• EAP utilization more than quadrupled.

  • Employee engagement-participation in events.

  • Retention and turnover rates.

  • Culture audit- questions asking employees about their perception of KSU and if they believe their employer cares about their self-care and wellbeing. Responses jumped from 394 employees answering questions in 2015 to 1400 answering in 2017. Using the 12-question, 5-point Likert Scale, an overwhelming number of employees indicated that they “agree” or “strongly agree” KSU cares about their health status and that a “strong” wellness program is in place for all employees.

Kim Hauge also shared, “when addressing mental health, often times other aspects of wellbeing fall in line.” For this reason, KSU chose to incorporate mental health resources around the EAP and all aspects of their wellness programming. They wanted to normalize the discussion around mental health. These tactics, along with an increase in EAP use for mental health, have helped increase overall EAP usage, suggesting that employees often are struggling in multiple areas with issues like financial hardship, opioids and marital challenges, all of which impact mental health.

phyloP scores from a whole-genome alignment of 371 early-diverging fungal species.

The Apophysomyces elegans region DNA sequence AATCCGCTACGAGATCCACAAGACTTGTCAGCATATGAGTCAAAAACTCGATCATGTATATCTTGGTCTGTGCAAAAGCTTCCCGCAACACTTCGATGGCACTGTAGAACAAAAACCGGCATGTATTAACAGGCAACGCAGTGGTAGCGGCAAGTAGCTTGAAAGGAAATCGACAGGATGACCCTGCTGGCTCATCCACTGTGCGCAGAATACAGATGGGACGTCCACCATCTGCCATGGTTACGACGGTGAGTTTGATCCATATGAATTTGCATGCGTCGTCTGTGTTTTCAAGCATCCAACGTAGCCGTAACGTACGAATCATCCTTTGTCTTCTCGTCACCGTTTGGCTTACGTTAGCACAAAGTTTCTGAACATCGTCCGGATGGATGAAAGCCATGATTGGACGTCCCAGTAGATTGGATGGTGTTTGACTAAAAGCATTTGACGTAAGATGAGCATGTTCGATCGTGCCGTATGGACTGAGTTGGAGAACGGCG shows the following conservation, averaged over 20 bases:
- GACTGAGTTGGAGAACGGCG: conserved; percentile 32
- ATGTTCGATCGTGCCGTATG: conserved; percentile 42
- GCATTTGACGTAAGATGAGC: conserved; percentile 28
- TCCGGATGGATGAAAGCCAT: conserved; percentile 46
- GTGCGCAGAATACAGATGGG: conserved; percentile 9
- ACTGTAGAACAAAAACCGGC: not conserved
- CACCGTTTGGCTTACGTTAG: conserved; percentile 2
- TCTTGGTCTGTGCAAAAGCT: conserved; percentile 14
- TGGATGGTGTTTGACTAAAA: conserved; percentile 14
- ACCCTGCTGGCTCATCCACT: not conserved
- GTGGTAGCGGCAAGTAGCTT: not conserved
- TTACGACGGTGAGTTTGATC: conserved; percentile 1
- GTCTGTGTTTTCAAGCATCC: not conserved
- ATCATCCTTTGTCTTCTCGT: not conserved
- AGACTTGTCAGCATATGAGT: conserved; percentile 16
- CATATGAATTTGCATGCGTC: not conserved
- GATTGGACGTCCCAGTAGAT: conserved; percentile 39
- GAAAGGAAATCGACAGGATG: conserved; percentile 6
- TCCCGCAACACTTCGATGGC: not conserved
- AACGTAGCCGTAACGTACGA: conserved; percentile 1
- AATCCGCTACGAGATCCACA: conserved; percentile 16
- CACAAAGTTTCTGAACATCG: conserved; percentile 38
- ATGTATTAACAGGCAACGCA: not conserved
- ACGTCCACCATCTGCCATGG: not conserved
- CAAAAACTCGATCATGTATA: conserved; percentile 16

Lessons Learned, Challenges and Recommendations

KSU faced several challenges in implementing Right Direction and other mental health and wellness programs, including the following:

  • Acquiring the time and resources that were needed to understand best practices in workplace mental health and then making those best practices “fit” into the organizational culture.

  • Realizing how easy it can be to get distracted by the next new program that comes along if you are not focused on the goal. “Just because it’s new and comes with some impressive stats, doesn’t mean it’s the best for your workplace. Know your culture, your people, and be sincere,” Hauge recommends.